Plato's dialogue the Timaeus-Critias presents two connected accounts, that of the story of Atlantis and its defeat by ancient Athens and that of the creation of the cosmos by a divine craftsman. This book offers a unified reading of the dialogue. It tackles a wide range of interpretative and philosophical issues. Topics discussed include the function of the famous Atlantis story, the notion of cosmology as 'myth' and as 'likely', and the role of God in Platonic cosmology. Other areas commented (...) upon are Plato's concepts of 'necessity' and 'teleology', the nature of the 'receptacle', the relationship between the soul and the body, the use of perception in cosmology, and the work's peculiar monologue form. The unifying theme is teleology: Plato's attempt to show the cosmos to be organised for the good. A central lesson which emerges is that the Timaeus is closer to Aristotle's physics than previously thought. (shrink)
Aristotle thinks that an account, alogos, of some sort is characteristic of craft,technē. Some scholars think that thelogoselement oftechnēis tagged onto experience as a theoretical element not directly engaged in successful production: I argue instead that thelogosgrounds the productive ability of craft, and also that is practically orientated in a way that distinguishes it from thelogosof theoretical science. Understanding thelogosof craft thus helps us explain how the craftsman differs both from the merely experienced practitioner and from the theoretical scientist.
In his opening speech, Timaeus argues that the cosmos must be the product of a craftsman looking to an eternal paradigm. Yet his premises seem at best to justify only that the world could have been made by such a craftsman. This paper seeks to clarify Timaeus’ justification for his stronger conclusion. It is argued that Timaeus sees a necessary role for craftsmanship as a cause that makes becoming like being.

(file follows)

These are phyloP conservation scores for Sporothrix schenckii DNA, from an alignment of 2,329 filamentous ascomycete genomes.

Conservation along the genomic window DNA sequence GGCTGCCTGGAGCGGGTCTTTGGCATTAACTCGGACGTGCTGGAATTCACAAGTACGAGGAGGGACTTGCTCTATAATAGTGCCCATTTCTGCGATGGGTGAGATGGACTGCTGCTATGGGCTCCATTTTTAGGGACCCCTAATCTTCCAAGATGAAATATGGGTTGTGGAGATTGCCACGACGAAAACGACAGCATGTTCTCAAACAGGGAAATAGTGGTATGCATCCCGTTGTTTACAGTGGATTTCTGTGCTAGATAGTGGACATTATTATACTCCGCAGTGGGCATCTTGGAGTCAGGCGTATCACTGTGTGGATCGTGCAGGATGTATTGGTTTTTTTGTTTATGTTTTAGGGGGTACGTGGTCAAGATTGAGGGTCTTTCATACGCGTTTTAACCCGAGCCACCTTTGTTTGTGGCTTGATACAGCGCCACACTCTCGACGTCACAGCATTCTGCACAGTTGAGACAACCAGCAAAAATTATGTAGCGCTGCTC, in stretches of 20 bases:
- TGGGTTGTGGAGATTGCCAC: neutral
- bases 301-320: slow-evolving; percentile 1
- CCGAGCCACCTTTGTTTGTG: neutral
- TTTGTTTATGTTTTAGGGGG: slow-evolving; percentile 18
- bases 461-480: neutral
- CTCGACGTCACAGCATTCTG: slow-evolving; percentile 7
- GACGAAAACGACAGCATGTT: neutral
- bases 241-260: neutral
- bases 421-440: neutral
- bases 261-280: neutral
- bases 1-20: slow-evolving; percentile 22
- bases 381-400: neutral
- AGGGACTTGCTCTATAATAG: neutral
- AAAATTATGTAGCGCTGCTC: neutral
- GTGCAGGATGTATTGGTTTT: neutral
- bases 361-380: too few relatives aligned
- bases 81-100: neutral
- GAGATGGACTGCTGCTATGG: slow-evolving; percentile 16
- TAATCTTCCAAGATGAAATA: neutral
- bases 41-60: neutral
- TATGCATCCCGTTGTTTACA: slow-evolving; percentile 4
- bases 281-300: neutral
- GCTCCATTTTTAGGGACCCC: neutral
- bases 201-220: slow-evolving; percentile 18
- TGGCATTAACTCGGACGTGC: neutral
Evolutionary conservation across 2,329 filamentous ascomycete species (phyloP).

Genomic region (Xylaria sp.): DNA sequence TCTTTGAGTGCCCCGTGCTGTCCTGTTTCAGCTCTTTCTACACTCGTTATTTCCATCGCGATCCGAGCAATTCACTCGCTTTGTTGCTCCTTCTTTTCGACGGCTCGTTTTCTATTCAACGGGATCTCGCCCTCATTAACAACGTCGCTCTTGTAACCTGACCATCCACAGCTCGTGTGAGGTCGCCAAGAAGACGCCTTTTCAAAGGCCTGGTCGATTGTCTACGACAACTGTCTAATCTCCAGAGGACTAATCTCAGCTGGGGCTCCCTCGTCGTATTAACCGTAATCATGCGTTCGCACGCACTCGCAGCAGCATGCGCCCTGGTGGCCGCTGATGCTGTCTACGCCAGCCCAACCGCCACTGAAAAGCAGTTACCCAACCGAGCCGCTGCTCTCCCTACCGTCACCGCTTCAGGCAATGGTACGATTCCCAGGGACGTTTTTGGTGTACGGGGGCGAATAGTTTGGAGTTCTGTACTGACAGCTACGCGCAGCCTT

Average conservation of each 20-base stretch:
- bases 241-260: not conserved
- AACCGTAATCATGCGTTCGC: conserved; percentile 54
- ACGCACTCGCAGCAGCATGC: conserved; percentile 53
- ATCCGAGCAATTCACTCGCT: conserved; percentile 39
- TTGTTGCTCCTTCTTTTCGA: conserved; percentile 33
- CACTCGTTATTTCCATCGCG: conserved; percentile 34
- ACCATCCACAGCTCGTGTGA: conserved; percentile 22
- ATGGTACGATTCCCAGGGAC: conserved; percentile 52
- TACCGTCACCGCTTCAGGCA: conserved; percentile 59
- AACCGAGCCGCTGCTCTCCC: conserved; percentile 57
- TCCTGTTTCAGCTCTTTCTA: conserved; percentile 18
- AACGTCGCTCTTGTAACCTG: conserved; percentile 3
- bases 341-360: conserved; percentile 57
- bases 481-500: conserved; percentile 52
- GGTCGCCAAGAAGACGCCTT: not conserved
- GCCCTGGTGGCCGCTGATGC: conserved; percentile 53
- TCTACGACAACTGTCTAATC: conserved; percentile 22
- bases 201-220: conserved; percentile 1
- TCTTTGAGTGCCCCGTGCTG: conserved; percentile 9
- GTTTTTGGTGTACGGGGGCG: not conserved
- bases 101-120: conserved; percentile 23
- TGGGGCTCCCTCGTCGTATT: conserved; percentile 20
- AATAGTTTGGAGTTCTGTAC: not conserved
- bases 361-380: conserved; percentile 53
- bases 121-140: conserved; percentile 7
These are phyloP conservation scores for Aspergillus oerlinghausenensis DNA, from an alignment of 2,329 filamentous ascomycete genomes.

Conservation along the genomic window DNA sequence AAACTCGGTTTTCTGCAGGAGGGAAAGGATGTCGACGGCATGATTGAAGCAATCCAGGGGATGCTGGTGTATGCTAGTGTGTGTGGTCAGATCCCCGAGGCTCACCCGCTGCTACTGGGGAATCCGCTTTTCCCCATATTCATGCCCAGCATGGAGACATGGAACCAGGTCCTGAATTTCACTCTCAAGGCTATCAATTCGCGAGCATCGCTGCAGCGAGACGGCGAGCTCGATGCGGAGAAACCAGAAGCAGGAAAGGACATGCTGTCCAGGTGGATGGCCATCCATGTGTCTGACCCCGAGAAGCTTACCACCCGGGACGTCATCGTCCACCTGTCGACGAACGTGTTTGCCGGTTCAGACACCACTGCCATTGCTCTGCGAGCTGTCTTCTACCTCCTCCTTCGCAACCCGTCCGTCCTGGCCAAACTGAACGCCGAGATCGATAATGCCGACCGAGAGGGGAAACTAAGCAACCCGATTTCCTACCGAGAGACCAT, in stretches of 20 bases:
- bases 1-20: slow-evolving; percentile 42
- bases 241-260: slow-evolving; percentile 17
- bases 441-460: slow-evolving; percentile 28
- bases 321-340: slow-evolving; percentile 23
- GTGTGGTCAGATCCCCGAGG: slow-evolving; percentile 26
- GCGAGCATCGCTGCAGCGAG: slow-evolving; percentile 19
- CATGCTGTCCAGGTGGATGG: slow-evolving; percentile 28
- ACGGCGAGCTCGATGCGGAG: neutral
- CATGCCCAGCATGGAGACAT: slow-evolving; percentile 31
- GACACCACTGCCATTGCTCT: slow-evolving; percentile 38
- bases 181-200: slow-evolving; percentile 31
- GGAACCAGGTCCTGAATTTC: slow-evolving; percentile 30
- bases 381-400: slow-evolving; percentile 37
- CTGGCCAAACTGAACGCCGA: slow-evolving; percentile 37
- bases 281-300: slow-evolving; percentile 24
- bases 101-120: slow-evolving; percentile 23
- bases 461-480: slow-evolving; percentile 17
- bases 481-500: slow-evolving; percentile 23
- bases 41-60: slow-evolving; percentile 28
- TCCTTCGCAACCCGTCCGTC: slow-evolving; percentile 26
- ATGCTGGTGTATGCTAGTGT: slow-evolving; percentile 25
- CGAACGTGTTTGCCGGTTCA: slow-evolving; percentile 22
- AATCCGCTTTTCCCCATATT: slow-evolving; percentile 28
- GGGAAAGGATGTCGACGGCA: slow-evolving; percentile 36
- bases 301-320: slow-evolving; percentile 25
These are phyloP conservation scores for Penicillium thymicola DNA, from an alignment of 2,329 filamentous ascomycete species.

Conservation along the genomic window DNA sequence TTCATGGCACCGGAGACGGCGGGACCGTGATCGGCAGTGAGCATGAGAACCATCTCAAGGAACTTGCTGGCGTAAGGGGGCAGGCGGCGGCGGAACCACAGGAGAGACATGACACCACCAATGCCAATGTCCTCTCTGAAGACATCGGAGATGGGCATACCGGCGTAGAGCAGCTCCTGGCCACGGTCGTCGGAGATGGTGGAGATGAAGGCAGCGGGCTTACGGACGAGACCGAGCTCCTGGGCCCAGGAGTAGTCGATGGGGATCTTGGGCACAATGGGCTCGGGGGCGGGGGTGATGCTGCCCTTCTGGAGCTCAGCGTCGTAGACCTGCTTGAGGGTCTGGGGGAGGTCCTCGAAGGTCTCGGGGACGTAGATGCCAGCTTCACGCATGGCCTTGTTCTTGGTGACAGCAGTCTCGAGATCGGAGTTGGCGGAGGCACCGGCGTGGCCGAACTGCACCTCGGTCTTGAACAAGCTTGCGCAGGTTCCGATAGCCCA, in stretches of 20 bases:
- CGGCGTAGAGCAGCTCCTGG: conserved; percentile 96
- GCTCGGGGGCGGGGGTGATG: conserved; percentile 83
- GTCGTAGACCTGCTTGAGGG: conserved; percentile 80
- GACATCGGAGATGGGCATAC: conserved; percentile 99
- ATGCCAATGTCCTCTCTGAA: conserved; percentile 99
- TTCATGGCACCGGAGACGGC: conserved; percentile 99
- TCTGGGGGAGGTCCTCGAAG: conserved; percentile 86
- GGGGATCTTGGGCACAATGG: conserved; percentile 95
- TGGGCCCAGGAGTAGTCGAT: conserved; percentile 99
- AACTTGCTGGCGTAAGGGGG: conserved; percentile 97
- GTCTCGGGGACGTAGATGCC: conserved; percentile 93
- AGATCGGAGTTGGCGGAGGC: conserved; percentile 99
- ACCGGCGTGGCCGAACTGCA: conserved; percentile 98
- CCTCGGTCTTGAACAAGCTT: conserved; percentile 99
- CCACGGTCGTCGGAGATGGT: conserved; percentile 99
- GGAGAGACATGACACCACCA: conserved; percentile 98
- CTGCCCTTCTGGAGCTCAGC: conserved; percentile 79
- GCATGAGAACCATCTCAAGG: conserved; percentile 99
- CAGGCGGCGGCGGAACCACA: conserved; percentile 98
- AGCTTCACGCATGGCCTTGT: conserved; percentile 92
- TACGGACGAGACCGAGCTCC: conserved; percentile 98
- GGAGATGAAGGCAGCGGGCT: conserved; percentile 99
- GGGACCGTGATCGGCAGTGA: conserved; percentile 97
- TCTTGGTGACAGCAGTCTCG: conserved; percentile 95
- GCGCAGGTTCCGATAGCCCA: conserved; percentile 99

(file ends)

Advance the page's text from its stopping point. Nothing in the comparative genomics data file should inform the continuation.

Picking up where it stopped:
A teleological explanation is an explanation in terms of an end or a purpose. So saying that ‘X came about for the sake of Y’ is a teleological account of X. It is a striking feature of ancient Greek philosophy that many thinkers accepted that the world should be explained in this way. However, before Aristotle, teleological explanations of the cosmos were generally based on the idea that it had been created by a divine intelligence. If an intelligent power made (...) the world, then it makes sense that it did so with a purpose in mind, so grasping this purpose will help us understand the world. This is the pattern of teleological explanation that we find in the Presocratics and in Plato. However, with Aristotle teleology underwent a change: instead of thinking that the ends were explanatory because a mind had sought to bring them about, Aristotle took the ends to operate in natural beings independently of the efforts of any creative intelligence. Indeed, he thought that his predecessors had failed to understand what was distinctive of nature, namely, that its ends work from the inside of natural beings themselves. (shrink)
This work investigates how ancient philosophers understood productive knowledge or technê and used it to explain ethics, rhetoric, politics and cosmology. In eleven chapters leading scholars set out the ancient debates about technê from the Presocratic and Hippocratic writers, through Plato and Aristotle and the Hellenistic age, ending in the Neoplatonism of Plotinus and Proclus. Amongst the many themes that come into focus are: the model status of ancient medicine in defining the political art, the similarities between the Platonic and (...) Aristotelian conceptions of technê, the use of technê as a paradigm for virtue and practical rationality, technê´s determining role in Platonic conceptions of cosmology, technê´s relationship to experience and theoretical knowledge, virtue as an 'art of living', the adaptability of the criteria of technê to suit different skills, including philosophy itself, the use in productive knowledge of models, deliberation, conjecture and imagination. (shrink)